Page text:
An area of even greater concern to civil society is the TRIPs article 27.3b relating to biological materials. It obliges countries to patent microorganisms and to accord protection to plant varieties. This opens the road to patenting of life forms and biological materials, especially those that have been subjected to genetic engineering. The adverse effects include the facilitation of the appropriation of traditional and indigenous knowledge by local communities about the use of biological resources by corporations that are able to (or claim to) meet the patent test; the promotion of environmentally harmful technologies; and the promotion of technologies that are against the interests of small farmers (such as the "terminator technology" or "suicide seeds" or seeds which are engineered not to reproduce themselves so as to deprive farmers from saving them for the next harvest).
Again, the relevant clauses of the TRIPS agreement should be amended or "liberalised" so that the protectionist and unethical barriers it facilitates can be removed. This is an important area where "synergy" between liberalisation and sustainable development can be attained.
One reason civil society views the WTO with skepticism is its non-transparent and non-participatory nature where the majority of developing countries (and the majority of WTO members) are unable to adequately have their views represented and reflected in the decisions and policies. Most decisions are really made by a few major countries, particularly the US and the EU. The most important meetings are held in small informal groups to which most developing countries are not invited. Even when there is no consensus on some important issues advocated by the major countries, due to opposition from several developing countries, these issues are invariably put through the WTO system until agreements are produced. This was evident at the Singapore Ministerial Conference in relation to new issues, and again at the Geneva Conference of 1998 where a decision on electronic commerce was pushed through.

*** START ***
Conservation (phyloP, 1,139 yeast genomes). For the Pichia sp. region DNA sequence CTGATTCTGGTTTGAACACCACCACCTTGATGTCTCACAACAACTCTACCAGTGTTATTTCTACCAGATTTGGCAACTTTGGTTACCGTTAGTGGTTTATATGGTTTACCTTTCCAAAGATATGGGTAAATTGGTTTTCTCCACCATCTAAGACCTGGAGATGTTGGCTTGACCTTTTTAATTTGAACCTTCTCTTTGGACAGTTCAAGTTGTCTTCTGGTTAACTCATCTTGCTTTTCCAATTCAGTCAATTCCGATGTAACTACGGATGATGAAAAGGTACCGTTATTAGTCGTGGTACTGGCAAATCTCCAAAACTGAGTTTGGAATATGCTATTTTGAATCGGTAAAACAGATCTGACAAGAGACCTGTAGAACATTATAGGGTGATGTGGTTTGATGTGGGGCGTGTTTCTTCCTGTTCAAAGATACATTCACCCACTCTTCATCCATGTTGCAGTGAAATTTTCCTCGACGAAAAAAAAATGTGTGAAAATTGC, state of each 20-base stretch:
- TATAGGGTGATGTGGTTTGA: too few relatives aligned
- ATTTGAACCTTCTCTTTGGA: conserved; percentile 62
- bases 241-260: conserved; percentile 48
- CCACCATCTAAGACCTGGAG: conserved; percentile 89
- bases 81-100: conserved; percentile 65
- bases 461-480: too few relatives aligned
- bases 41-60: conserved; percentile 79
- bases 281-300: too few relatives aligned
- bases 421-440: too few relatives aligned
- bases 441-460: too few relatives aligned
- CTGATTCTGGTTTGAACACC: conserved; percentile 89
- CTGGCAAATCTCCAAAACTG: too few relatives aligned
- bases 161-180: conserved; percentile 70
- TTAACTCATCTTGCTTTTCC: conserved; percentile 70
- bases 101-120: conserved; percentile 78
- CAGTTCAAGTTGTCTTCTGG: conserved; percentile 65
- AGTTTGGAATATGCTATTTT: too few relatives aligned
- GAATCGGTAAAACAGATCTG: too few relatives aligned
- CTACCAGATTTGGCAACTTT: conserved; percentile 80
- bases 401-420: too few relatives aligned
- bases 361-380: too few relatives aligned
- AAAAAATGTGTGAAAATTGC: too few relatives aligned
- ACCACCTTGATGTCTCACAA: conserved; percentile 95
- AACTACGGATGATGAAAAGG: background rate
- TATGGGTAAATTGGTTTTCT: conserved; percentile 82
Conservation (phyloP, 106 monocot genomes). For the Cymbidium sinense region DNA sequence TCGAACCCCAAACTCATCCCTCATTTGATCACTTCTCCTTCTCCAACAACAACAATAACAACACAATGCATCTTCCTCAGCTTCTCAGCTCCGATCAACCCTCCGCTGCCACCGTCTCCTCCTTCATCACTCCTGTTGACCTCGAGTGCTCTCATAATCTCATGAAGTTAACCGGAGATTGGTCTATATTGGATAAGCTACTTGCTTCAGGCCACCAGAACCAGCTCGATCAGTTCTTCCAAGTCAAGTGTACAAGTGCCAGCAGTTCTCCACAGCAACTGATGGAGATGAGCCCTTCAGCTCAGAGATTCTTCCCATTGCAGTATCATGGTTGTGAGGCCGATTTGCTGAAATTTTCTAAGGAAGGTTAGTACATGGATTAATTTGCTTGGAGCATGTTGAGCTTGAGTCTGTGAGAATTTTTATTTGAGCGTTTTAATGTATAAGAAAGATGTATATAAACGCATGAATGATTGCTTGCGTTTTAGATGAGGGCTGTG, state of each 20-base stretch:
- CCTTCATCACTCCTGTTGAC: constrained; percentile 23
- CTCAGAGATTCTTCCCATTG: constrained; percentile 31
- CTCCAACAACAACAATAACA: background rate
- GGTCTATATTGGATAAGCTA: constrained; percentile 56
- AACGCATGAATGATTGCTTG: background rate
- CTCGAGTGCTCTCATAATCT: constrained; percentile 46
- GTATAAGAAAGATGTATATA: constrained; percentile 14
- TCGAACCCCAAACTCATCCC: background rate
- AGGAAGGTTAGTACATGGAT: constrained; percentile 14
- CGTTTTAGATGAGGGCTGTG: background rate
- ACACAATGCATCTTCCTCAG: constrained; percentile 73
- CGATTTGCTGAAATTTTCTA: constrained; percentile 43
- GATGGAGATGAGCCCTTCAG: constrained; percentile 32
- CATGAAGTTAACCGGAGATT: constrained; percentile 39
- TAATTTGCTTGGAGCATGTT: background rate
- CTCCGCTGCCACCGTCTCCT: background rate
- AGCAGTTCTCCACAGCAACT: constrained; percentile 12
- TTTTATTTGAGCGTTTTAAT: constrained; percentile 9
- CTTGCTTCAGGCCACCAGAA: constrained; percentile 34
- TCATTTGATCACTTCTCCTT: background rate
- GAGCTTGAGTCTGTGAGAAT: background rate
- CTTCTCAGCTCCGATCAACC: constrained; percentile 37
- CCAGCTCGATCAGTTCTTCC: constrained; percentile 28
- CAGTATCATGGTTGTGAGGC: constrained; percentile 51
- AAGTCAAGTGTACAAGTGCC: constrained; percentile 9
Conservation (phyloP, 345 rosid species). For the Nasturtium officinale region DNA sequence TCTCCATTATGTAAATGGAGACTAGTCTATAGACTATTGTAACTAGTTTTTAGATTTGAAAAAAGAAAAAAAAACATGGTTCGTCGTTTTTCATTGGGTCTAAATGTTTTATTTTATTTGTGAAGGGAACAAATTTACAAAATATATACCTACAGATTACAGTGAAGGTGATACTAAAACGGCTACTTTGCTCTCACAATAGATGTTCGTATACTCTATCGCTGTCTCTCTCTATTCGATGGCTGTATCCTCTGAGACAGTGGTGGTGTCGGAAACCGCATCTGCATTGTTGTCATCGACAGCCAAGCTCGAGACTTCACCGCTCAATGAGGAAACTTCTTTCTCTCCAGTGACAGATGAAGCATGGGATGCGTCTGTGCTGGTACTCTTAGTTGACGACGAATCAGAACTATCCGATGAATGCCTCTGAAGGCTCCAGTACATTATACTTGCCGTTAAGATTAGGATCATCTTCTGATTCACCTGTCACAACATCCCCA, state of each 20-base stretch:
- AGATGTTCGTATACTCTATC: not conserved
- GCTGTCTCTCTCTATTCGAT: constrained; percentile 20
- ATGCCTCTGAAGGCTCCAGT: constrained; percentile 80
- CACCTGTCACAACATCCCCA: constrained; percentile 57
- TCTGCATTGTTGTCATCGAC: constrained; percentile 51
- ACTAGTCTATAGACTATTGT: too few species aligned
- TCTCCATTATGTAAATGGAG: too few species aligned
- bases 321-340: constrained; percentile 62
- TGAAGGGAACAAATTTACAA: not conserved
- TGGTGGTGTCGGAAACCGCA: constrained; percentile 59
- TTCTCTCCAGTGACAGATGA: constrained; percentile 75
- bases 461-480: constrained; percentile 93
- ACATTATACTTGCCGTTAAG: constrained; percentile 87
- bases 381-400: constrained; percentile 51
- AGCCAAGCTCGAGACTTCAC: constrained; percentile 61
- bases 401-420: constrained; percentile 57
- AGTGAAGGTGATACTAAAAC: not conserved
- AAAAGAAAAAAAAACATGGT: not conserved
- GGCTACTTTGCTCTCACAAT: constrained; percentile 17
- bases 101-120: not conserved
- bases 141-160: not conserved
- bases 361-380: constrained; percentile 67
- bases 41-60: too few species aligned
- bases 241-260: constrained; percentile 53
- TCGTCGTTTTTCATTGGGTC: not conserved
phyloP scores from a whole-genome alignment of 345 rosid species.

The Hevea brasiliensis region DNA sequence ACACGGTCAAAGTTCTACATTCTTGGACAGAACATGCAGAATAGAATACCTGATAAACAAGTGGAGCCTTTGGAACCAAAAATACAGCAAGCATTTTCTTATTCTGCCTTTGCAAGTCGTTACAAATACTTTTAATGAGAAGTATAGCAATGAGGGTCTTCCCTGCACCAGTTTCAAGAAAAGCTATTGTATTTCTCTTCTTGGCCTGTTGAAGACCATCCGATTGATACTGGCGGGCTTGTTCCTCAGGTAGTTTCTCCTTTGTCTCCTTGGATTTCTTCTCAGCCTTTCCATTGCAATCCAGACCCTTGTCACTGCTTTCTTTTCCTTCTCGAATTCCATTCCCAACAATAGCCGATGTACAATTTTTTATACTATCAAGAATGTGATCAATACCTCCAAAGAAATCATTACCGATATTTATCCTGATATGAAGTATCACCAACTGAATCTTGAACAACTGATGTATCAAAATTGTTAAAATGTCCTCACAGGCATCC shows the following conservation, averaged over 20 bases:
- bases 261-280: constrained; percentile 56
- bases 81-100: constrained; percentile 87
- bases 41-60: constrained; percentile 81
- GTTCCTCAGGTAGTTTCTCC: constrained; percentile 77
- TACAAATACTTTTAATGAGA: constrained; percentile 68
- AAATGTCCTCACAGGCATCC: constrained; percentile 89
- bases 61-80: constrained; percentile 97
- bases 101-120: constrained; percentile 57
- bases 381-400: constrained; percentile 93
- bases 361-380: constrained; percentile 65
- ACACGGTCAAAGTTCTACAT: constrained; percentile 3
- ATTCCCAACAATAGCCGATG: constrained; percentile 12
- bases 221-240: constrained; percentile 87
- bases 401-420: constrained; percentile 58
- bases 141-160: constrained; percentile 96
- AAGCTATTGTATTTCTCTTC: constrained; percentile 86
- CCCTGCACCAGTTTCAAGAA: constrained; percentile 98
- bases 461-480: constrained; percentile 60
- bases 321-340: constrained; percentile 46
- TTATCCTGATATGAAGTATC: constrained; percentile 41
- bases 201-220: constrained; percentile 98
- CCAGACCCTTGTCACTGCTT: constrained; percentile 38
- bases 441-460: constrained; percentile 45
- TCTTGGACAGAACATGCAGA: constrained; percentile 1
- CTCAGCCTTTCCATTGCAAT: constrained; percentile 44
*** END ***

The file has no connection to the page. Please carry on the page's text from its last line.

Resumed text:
Several years now after the Uruguay Round's conclusion there is a growing and now widespread view that the WTO rules are stacked against the developing countries. Not only are the benefits shared inequitably, but some countries (and developing countries as a whole) are likely to suffer net losses.
Developing countries now find themselves in the midst of serious problems arising from their having to domestically implement what they agreed to multilaterally. A review of these problems arising from the WTO agreements and a process of amending these agreements in order to improve them and make them more suitable for developing countries are urgent and will require enormous efforts. Yet even more "new issues" are being advocated, mainly by the major countries, and even a New Comprehensive Round. Such a demand, if it succeeds, would deprive developing countries and civil society the opportunity to contribute properly to reviewing and revising the existing agreements, as the energies and verfy limited resoiurces would be devoted to the "new issues" which have very serious implications, including for the environment and sustainable development.
The lopsided nature of the WTO system and its trade rules is what makes developing countries and many civil society organisations around the world so suspicious of the WTO. It is also a major reason why the WTO is not seen as an appropriate forum in which to discuss the complex and important issues relating to trade, environment and sustainable development. The WTO is seen as an organisation dominated by a few major powers, which are able usually to successfully provide their interpretation of issues, and make this interpretation formally acceptable to all.
The systemic issues of transparency and participation in the WTO should be resolved as soon as possible, otherwise the atmosphere of suspicion and the tense relations between civil society and the trade system are bound to continue.